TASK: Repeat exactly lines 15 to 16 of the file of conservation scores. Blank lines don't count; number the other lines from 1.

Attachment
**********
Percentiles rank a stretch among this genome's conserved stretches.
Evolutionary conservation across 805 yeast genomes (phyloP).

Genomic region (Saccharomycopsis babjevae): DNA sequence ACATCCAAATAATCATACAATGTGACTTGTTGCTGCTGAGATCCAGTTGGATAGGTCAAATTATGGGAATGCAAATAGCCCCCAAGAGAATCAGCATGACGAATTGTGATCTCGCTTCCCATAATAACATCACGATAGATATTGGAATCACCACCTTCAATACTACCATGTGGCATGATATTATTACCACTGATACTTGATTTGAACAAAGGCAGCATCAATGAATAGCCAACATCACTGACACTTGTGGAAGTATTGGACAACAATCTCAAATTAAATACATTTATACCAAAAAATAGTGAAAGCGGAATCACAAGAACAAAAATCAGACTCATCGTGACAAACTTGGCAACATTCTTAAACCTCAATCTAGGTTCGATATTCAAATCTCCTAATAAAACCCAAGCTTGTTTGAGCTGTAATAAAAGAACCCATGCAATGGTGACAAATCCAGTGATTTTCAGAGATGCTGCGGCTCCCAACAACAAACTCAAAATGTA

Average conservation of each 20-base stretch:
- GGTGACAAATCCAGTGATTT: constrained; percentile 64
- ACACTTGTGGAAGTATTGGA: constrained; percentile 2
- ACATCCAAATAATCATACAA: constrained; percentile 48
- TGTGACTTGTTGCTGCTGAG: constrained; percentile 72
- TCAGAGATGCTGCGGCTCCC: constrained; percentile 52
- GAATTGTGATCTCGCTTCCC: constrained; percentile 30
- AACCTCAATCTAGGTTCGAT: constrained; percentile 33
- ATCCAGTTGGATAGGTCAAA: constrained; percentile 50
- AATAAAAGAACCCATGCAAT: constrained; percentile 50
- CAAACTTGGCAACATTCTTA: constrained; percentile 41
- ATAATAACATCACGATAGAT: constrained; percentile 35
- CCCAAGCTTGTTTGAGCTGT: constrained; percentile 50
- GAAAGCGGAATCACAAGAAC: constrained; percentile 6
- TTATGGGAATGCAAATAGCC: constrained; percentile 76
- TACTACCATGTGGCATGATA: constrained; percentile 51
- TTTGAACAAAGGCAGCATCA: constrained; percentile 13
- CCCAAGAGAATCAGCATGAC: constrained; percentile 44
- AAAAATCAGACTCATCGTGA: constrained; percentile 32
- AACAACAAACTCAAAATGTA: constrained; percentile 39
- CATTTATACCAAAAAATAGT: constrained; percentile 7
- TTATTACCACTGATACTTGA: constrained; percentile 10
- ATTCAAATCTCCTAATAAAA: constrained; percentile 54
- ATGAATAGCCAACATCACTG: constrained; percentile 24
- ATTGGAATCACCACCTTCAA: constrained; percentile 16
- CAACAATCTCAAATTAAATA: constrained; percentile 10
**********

- ATAATAACATCACGATAGAT: constrained; percentile 35
- CCCAAGCTTGTTTGAGCTGT: constrained; percentile 50